Creative
Thinking
The concept, scope and theory of creative thinking.
* Creative personality.
Etimology
• Creare (to create); ‘krainein (to fulfill).
• 16, 17 & 18 century (sciences, art, literature,
poem, novel etc.).
• 19th century - Creatum/Create (to produce/to
make) – (the finished product) vs (an ongoing
process).
Creativity
Create > creativity; creative thinking
Creative thinking is “the ability to bring something
of new existence.” (Webster’s Dictionary 1976)
“Creativity is the making of new and rearranging
of the old.” (Mike Vance, 1995)
“Being creative is seeing the same thing as
everybody else but thinking of something
different.” (Wycoff, 1995)
“Something or some process that is original, novel,
newly thought of, and in some cases as being
useful.” (Amabile, 1999)
“Looking at what everybody else is looking but thinking of what nobody else
has thought”
(A.S Goyrgy)
“Bringing together ideas that were previously unrelated”
“The process of producing something is both original & worthwhile”
(Sternberg, 1996)
“Bringing together ideas that were previously unrelated”
David Perkins (1996)
“An idea is creative if that person (the creator) could not have had that idea
before.”
Margaret Boden (1990)
“Creativity is the ability to produce work that is novel (original, unexpected),
high in quality and appropriate (Lubart, 1994; Osche 1990; Sternberg
1999)
“Creativity is extra/ordinary, original and fitting, full-filling, in(ter)ventive,
co-coperative, un/conscious, fe/male, re…creation.” (Rob Pope, 2005)
CREATIVE THINKING
CRITICAL THINKING
ORDINARY THINKING
Creativity approaches
• Mystical approaches
• Pragmatic approaches
• Psychodynamic approaches
• Psychometric approaches
• Cognitive approaches
• Social-personality approaches
• Confluence approaches
(Sternberg & Lubart, 1999)
Mystical approaches
• Associate to mystical belief and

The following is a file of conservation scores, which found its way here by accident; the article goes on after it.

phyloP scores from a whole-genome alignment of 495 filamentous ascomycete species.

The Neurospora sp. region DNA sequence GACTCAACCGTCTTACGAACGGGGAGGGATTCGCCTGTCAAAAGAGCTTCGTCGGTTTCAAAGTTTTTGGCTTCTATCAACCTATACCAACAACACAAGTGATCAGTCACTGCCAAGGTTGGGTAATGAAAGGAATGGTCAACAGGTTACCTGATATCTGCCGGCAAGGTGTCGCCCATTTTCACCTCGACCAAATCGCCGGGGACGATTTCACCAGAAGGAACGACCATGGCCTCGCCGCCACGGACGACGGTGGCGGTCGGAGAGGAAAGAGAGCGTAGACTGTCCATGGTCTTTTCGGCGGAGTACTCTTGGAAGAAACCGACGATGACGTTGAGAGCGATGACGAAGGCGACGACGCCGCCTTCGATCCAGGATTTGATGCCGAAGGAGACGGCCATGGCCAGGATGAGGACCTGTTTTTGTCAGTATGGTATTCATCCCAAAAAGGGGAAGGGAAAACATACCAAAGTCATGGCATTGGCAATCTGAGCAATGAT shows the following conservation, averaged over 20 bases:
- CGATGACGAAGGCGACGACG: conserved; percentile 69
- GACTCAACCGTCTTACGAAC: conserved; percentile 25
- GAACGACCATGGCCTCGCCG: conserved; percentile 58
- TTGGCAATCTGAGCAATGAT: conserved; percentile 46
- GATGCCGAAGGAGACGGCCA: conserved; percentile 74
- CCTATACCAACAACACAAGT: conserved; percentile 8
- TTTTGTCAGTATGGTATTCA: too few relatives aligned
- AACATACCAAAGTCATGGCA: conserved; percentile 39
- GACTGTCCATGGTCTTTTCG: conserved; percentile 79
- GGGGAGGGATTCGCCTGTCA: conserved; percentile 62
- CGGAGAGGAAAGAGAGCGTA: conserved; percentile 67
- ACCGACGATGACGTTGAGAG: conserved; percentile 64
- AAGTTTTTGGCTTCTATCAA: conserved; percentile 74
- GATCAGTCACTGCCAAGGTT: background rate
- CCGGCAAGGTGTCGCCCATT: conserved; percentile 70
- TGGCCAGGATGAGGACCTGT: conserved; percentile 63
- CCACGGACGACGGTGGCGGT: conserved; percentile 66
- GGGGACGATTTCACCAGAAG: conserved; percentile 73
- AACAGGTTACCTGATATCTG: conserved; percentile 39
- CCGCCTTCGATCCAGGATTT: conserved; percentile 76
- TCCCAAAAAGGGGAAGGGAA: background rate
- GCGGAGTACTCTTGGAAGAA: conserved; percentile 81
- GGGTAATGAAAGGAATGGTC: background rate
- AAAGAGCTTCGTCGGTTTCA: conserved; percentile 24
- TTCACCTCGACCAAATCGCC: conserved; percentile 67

spirituality; e.g. ‘Daemon’ inside the
writer’s pen.
• Creative person = empty vessel (a
divine would fill with inspiration).
• Without ‘scientific spirit’.
Pragmatic approaches
• Lacking of (or no) scientific study
(psychological theory) while focus on
the commercial success.
• e.g. Edward de Bono who concern on
the practice, not the theory, Osborn
(brainstorming), von Oech (role
adopting) etc.
Edward de Bono (1)
• Popular with ideas and concepts of
lateral thinking (vs. vertical thinking),
PMI, PO (provocative operation =
hypothesis, suppose, possible &
poetry), Six Hats (green hat >
creative).
• de Bono: Do not ever say TINA
(there is no alternatives).
Edward de Bono (2)
• Books:
– I am Right You Are Wrong (1990).
– Handbook for the Positive Revolution
(1991).
– Six Action Shoes (1992).
– Serious Creativity (1992).
– Sur/petition (1992) etc.
Psychodynamic
approaches
• Creativity arises from the tension
between conscious reality and
unconscious drives.
• However it is still lacking of
scientific spirit, more rely on case
study.
Psychometric
approaches
• Unusual Uses Test, Torrance Tests
of Creative Thinking etc.
Cognitive approaches
Social-personality
approaches
Confluence approaches
Creativity exercises
• List 20 usages of:
• paper clip
• ball-pen.
• Anagram games.
Creativity & IQ
• Many creative persons have average